Editor's note: This story is being highlighted in ASU Now's year in review. Read more top stories from 2019.
Editor's note: The following update was added to this story on Nov. 4, following the successful launch of the Phoenix CubeSat.
On Saturday, Nov. 2 at 6:59 a.m. Arizona time, the Arizona State University-led Phoenix CubeSat was launched into space onboard the Antares II rocket from Wallops Flight Facility in Virginia as part of a Cygnus resupply mission to the International Space Station (ISS).
“Watching our Phoenix CubeSat launch meant more to me than I can ever possibly put into words," said Sarah Rogers, project manager for the Phoenix CubeSat and a graduate student in the Fulton Schools of Engineering. “And the fact that I got to share that experience with my team, who all mean so much to me, made the experience all the more special.”
The spacecraft safely arrived at ISS with its cargo on Monday, Nov 4. It will remain at the ISS until mid-January, when it will depart the station and deploy its CubeSats, including Phoenix.
“Then, we’ll get to see Phoenix come out of the Nanoracks deployer, deploy its antenna, and detumble,” said Rogers. “Once Phoenix has been deployed, the operations phase of the project will officially begin, and we will be able to collect data from the spacecraft while it is in orbit.”class="glide image-carousel aligned-carousel slider-start glide--ltr glide--slider glide--swipeable"
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During the first month or so, the team will perform checkout operations to monitor the health of the spacecraft and make sure they are comfortable commanding it from orbit before the science investigation officially begins. All operations will be conducted from ASU by the student team.
If all goes as planned, one day this October a spacecraft the size of jumbo loaf of bread will leave from Wallops, Virginia, packed aboard a cargo rocket bound for the International Space Station.
The spacecraft is a cubesat named Phoenix, and it is the creation of more than 100 science and engineering students, faculty and researchers at Arizona State University.
On Aug. 18, the Phoenix spacecraft was hand-delivered by the student team to Nanoracks, a launch integrator, at their facility in Houston. There it underwent final tests and preparations for its launch to the Space Station, planned for Oct. 21, 2019. After it arrives at the Space Station, Phoenix will be sent into low-Earth orbit sometime early next year.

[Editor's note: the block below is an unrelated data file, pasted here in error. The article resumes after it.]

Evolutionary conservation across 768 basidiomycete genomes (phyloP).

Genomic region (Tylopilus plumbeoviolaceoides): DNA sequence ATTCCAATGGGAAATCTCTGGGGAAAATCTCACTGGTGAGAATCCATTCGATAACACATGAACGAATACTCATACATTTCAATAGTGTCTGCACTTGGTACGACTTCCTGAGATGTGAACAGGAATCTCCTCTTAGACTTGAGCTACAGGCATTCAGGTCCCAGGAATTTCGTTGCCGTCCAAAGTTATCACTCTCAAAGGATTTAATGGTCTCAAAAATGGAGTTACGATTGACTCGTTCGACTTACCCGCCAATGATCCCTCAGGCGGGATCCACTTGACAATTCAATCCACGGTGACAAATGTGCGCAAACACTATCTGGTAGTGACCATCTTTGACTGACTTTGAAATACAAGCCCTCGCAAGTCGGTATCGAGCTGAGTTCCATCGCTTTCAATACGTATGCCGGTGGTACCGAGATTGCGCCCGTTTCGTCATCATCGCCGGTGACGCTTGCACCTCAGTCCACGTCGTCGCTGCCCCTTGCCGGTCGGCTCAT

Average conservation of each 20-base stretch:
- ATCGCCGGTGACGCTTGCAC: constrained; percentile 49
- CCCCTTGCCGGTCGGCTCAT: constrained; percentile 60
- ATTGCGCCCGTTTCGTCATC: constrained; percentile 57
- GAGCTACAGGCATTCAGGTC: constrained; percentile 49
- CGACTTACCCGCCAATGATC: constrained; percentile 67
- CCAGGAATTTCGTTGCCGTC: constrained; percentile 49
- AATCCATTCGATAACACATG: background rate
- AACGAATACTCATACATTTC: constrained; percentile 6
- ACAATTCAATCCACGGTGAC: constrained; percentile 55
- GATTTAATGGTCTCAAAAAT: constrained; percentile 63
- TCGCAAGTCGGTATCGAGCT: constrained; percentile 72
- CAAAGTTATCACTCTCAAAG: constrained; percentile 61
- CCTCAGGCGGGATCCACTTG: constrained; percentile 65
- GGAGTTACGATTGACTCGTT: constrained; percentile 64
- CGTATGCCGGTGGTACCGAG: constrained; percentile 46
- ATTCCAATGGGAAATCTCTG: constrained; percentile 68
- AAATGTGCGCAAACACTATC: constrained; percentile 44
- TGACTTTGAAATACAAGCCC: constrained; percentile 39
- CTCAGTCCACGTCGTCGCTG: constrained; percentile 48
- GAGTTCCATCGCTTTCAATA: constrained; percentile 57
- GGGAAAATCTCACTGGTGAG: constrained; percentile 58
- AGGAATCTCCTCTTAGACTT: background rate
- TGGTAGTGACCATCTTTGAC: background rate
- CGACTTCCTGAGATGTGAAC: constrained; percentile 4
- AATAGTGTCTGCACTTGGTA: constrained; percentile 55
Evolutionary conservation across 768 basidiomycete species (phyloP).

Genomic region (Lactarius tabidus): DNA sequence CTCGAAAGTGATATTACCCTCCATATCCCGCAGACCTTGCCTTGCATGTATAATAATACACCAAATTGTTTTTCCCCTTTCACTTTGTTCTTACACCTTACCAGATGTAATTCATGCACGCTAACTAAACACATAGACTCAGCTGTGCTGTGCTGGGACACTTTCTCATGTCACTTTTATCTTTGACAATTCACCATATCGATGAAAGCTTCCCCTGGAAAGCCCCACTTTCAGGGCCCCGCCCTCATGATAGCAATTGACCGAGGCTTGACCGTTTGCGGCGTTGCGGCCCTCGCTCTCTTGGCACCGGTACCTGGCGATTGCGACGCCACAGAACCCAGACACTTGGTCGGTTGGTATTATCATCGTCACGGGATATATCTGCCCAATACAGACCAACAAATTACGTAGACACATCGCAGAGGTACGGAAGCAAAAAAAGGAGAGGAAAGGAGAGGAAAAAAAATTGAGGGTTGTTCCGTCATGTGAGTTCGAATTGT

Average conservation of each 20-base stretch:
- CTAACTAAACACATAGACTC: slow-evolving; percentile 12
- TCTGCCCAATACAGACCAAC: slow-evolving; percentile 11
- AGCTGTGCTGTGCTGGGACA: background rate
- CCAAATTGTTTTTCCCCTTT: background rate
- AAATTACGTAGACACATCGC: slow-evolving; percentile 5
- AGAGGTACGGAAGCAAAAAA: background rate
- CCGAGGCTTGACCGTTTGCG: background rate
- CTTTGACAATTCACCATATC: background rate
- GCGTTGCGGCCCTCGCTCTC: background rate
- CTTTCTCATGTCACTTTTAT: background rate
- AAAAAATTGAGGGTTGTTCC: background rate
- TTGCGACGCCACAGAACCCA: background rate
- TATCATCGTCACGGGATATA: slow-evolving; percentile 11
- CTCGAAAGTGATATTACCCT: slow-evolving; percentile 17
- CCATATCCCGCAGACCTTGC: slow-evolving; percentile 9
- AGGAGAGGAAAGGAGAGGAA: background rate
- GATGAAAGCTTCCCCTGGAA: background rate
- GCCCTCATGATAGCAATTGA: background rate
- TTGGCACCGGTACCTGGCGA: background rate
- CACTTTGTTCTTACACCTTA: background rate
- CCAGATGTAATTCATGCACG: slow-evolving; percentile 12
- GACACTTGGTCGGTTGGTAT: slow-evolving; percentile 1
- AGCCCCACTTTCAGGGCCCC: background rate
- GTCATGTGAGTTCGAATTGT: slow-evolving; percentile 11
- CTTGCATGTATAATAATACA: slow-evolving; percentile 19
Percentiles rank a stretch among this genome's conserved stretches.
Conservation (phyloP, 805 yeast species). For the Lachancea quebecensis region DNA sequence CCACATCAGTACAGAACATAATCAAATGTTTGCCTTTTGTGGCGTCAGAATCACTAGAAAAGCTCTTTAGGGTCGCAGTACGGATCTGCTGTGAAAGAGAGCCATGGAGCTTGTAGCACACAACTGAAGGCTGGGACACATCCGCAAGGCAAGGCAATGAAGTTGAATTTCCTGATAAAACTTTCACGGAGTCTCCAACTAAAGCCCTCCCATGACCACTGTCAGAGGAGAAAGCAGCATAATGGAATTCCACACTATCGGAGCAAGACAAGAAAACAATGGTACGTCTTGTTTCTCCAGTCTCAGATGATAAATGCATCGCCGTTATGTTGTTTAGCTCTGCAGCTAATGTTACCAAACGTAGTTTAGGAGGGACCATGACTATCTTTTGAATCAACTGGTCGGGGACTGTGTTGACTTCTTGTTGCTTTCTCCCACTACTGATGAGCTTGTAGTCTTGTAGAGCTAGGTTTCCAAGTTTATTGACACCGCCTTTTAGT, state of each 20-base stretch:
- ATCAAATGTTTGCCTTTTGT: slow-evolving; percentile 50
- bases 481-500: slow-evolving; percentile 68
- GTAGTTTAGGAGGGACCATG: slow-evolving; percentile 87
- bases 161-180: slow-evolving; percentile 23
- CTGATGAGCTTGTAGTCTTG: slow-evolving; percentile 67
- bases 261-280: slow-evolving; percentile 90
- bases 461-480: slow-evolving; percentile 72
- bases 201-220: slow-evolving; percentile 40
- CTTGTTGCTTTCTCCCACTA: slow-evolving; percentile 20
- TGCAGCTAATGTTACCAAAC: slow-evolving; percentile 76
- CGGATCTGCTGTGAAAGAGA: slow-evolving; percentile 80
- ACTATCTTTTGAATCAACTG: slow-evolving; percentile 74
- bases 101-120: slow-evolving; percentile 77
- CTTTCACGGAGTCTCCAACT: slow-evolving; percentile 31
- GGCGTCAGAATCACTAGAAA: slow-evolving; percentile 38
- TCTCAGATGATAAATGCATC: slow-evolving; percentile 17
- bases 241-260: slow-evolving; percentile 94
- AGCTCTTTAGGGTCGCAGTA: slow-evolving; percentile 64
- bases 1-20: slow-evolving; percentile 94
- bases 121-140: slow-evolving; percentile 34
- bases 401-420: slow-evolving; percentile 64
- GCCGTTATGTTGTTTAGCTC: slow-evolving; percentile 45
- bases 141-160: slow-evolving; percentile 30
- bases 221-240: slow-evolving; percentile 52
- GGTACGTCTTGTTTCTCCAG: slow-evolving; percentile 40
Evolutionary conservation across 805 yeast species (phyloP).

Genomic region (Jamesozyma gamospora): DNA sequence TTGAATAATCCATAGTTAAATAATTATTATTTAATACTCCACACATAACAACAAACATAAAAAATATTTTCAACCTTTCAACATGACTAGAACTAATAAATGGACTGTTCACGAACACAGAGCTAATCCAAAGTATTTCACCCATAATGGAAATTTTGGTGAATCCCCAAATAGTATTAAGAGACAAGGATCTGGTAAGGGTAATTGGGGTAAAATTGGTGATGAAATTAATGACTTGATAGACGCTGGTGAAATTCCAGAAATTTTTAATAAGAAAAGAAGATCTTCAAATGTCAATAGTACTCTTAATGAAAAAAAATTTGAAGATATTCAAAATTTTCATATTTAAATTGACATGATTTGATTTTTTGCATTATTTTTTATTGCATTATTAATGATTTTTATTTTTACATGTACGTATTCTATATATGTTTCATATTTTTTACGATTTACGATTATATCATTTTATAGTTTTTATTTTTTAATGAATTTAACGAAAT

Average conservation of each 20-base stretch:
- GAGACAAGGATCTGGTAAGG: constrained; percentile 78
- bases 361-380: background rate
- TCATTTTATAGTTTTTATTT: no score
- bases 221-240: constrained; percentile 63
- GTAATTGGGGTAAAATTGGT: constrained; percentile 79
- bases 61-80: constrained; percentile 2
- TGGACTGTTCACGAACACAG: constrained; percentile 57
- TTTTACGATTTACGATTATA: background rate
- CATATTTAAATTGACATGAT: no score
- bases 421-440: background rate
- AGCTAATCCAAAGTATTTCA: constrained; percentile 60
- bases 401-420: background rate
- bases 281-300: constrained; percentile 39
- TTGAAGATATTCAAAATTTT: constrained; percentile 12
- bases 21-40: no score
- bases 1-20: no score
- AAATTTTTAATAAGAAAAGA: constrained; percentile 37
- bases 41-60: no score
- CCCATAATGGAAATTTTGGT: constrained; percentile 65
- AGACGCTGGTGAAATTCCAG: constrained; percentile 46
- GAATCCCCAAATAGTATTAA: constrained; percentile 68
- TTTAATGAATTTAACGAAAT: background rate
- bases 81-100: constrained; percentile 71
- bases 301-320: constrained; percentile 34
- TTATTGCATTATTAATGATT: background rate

The Phoenix spacecraft is designed for a two-year mission to take thermal images of several American cities (including its namesake, Phoenix) by day and by night.
The students who built Phoenix came from ASU's School of Earth and Space Exploration, the Ira A. Fulton Schools of Engineering, the School of Geographical Sciences & Urban Planning, the Herberger Institute of Design and the Arts and the Walter Cronkite School of Journalism and Mass Communication.
Students have made up by far the largest part of the Phoenix workforce. Ranging from those pursuing graduate degrees to first-year undergraduates, a total of 96 students are either working on or have contributed to the project, which began in April 2016. A number of students who contributed to the mission have already graduated from ASU, with several entering the national aerospace workforce.
"The Phoenix cubesat is a student-run project funded by NASA with an educational mission to train students in satellite development," said Judd Bowman, the mission's principal investigator and professor in the School of Earth and Space Exploration. "We have incorporated a student science team mentored by ASU professors to help provide scientific interpretation of the thermal images that the satellite will acquire from orbit."
As project head, Bowman is joined by Assistant Professor Daniel Jacobs, whose role is faculty mentor for the student workforce.
Said Jacobs, "NASA's goal was space workforce education, but they required a real target for the program — a technology demonstration or a scientifically worthwhile project."
Small satellite, big task
The Phoenix spacecraft is a cubesat, 4 inches square by 12 inches long, a standard size and shape devised to make it easier for anyone to develop a small satellite. Four ultra-high frequency antennas sprout from one end like stiff whiskers, and solar panels wrap around two long sides to provide power. Sun and Earth sensors feed data to a commercial gyroscope unit to keep Phoenix aimed at the ground.
The heart of the spacecraft is its infrared imager, a commercial microbolometer from FLIR Technologies. This provides a resolution of 640x512 pixels. Fitted with a 100mm lens, it has a 5 degree by 6.2 degree field of view that covers an area 22 miles by 27 miles on the ground and provides a resolution up to 228 feet per pixel.
Phoenix will travel in a 92-minute orbit inclined 52 degrees to the equator at an altitude of about 250 miles, matching that of the Space Station. This means it passes over the entire contiguous United States, plus Hawaii, so it will see a given point within the geographic limits at many different times of day.
The initial plan is to concentrate the imaging on the city of Phoenix, both because it is the mission's hometown and because the ASU ground station provides easy radio communications to the satellite. Images and data will be downloaded at the School of Earth and Space Exploration and studied by the team, and new commands will be uplinked to the spacecraft, all from the Tempe campus.
An additional reason is that the Phoenix metro area has become one of the fastest growing regions in the United States, which ties directly into the scientific plans for the spacecraft.
Islands of warmth
As urban areas develop, changes occur in the landscape. In the case of metro Phoenix, its land coverage and land usage are both increasing faster than in most other cities. Typically, as land cover and land usage increase, the change from a rural or agricultural landscape to an urban metropolis yields warmer temperatures than in the surrounding areas. This phenomenon is called the urban heat island.